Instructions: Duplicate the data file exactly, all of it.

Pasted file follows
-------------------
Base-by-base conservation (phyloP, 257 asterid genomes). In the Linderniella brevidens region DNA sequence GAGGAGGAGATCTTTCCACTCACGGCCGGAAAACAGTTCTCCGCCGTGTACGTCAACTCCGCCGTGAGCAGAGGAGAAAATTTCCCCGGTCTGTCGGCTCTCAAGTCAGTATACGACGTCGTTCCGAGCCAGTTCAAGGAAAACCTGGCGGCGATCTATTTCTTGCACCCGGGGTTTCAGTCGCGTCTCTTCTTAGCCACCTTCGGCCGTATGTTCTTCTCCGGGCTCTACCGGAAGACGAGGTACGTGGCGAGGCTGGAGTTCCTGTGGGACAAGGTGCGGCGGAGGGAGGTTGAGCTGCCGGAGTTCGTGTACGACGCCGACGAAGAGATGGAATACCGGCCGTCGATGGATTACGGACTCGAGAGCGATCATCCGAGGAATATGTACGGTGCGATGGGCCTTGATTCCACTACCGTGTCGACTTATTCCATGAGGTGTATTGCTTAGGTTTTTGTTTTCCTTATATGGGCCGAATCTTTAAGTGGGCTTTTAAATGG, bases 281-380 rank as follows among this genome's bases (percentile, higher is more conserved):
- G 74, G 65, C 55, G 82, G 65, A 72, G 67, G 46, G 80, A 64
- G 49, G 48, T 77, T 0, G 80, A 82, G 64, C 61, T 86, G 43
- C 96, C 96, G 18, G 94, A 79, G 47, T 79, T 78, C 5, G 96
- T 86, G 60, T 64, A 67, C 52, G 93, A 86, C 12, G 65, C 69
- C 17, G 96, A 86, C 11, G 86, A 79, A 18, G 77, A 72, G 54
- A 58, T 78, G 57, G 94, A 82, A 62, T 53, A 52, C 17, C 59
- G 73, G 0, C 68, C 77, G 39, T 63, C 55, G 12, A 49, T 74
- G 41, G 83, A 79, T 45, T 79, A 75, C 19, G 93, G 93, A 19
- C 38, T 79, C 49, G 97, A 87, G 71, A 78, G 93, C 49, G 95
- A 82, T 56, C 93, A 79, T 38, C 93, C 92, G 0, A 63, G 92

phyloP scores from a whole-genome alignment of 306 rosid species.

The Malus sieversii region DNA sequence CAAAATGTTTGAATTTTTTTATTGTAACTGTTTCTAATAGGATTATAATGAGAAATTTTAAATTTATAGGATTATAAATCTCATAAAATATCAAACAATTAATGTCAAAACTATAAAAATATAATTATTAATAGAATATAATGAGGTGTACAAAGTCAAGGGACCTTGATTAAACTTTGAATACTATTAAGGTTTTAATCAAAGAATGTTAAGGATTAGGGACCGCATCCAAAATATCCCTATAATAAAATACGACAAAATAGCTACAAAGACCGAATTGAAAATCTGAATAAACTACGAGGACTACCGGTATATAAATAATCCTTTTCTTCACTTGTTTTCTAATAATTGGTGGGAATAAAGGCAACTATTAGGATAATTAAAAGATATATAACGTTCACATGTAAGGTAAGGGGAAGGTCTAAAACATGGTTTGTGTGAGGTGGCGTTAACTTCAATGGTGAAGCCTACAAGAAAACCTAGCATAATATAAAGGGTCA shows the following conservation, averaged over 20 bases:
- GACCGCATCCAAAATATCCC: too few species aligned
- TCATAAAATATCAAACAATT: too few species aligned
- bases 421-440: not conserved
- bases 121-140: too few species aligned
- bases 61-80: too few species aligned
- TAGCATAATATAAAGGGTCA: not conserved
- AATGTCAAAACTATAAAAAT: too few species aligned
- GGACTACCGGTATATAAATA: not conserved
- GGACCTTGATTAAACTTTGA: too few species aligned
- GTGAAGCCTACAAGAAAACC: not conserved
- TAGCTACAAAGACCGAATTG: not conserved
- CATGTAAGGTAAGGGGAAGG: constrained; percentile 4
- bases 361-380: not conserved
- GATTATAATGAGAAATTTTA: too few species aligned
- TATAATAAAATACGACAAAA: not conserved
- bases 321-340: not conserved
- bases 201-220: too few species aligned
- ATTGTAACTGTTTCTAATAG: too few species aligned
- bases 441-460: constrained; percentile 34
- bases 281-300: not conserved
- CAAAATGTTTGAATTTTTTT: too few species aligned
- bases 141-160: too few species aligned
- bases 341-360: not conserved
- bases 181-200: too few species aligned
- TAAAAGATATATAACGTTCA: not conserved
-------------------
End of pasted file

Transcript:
Base-by-base conservation (phyloP, 257 asterid genomes). In the Linderniella brevidens region DNA sequence GAGGAGGAGATCTTTCCACTCACGGCCGGAAAACAGTTCTCCGCCGTGTACGTCAACTCCGCCGTGAGCAGAGGAGAAAATTTCCCCGGTCTGTCGGCTCTCAAGTCAGTATACGACGTCGTTCCGAGCCAGTTCAAGGAAAACCTGGCGGCGATCTATTTCTTGCACCCGGGGTTTCAGTCGCGTCTCTTCTTAGCCACCTTCGGCCGTATGTTCTTCTCCGGGCTCTACCGGAAGACGAGGTACGTGGCGAGGCTGGAGTTCCTGTGGGACAAGGTGCGGCGGAGGGAGGTTGAGCTGCCGGAGTTCGTGTACGACGCCGACGAAGAGATGGAATACCGGCCGTCGATGGATTACGGACTCGAGAGCGATCATCCGAGGAATATGTACGGTGCGATGGGCCTTGATTCCACTACCGTGTCGACTTATTCCATGAGGTGTATTGCTTAGGTTTTTGTTTTCCTTATATGGGCCGAATCTTTAAGTGGGCTTTTAAATGG, bases 281-380 rank as follows among this genome's bases (percentile, higher is more conserved):
- G 74, G 65, C 55, G 82, G 65, A 72, G 67, G 46, G 80, A 64
- G 49, G 48, T 77, T 0, G 80, A 82, G 64, C 61, T 86, G 43
- C 96, C 96, G 18, G 94, A 79, G 47, T 79, T 78, C 5, G 96
- T 86, G 60, T 64, A 67, C 52, G 93, A 86, C 12, G 65, C 69
- C 17, G 96, A 86, C 11, G 86, A 79, A 18, G 77, A 72, G 54
- A 58, T 78, G 57, G 94, A 82, A 62, T 53, A 52, C 17, C 59
- G 73, G 0, C 68, C 77, G 39, T 63, C 55, G 12, A 49, T 74
- G 41, G 83, A 79, T 45, T 79, A 75, C 19, G 93, G 93, A 19
- C 38, T 79, C 49, G 97, A 87, G 71, A 78, G 93, C 49, G 95
- A 82, T 56, C 93, A 79, T 38, C 93, C 92, G 0, A 63, G 92

phyloP scores from a whole-genome alignment of 306 rosid species.

The Malus sieversii region DNA sequence CAAAATGTTTGAATTTTTTTATTGTAACTGTTTCTAATAGGATTATAATGAGAAATTTTAAATTTATAGGATTATAAATCTCATAAAATATCAAACAATTAATGTCAAAACTATAAAAATATAATTATTAATAGAATATAATGAGGTGTACAAAGTCAAGGGACCTTGATTAAACTTTGAATACTATTAAGGTTTTAATCAAAGAATGTTAAGGATTAGGGACCGCATCCAAAATATCCCTATAATAAAATACGACAAAATAGCTACAAAGACCGAATTGAAAATCTGAATAAACTACGAGGACTACCGGTATATAAATAATCCTTTTCTTCACTTGTTTTCTAATAATTGGTGGGAATAAAGGCAACTATTAGGATAATTAAAAGATATATAACGTTCACATGTAAGGTAAGGGGAAGGTCTAAAACATGGTTTGTGTGAGGTGGCGTTAACTTCAATGGTGAAGCCTACAAGAAAACCTAGCATAATATAAAGGGTCA shows the following conservation, averaged over 20 bases:
- GACCGCATCCAAAATATCCC: too few species aligned
- TCATAAAATATCAAACAATT: too few species aligned
- bases 421-440: not conserved
- bases 121-140: too few species aligned
- bases 61-80: too few species aligned
- TAGCATAATATAAAGGGTCA: not conserved
- AATGTCAAAACTATAAAAAT: too few species aligned
- GGACTACCGGTATATAAATA: not conserved
- GGACCTTGATTAAACTTTGA: too few species aligned
- GTGAAGCCTACAAGAAAACC: not conserved
- TAGCTACAAAGACCGAATTG: not conserved
- CATGTAAGGTAAGGGGAAGG: constrained; percentile 4
- bases 361-380: not conserved
- GATTATAATGAGAAATTTTA: too few species aligned
- TATAATAAAATACGACAAAA: not conserved
- bases 321-340: not conserved
- bases 201-220: too few species aligned
- ATTGTAACTGTTTCTAATAG: too few species aligned
- bases 441-460: constrained; percentile 34
- bases 281-300: not conserved
- CAAAATGTTTGAATTTTTTT: too few species aligned
- bases 141-160: too few species aligned
- bases 341-360: not conserved
- bases 181-200: too few species aligned
- TAAAAGATATATAACGTTCA: not conserved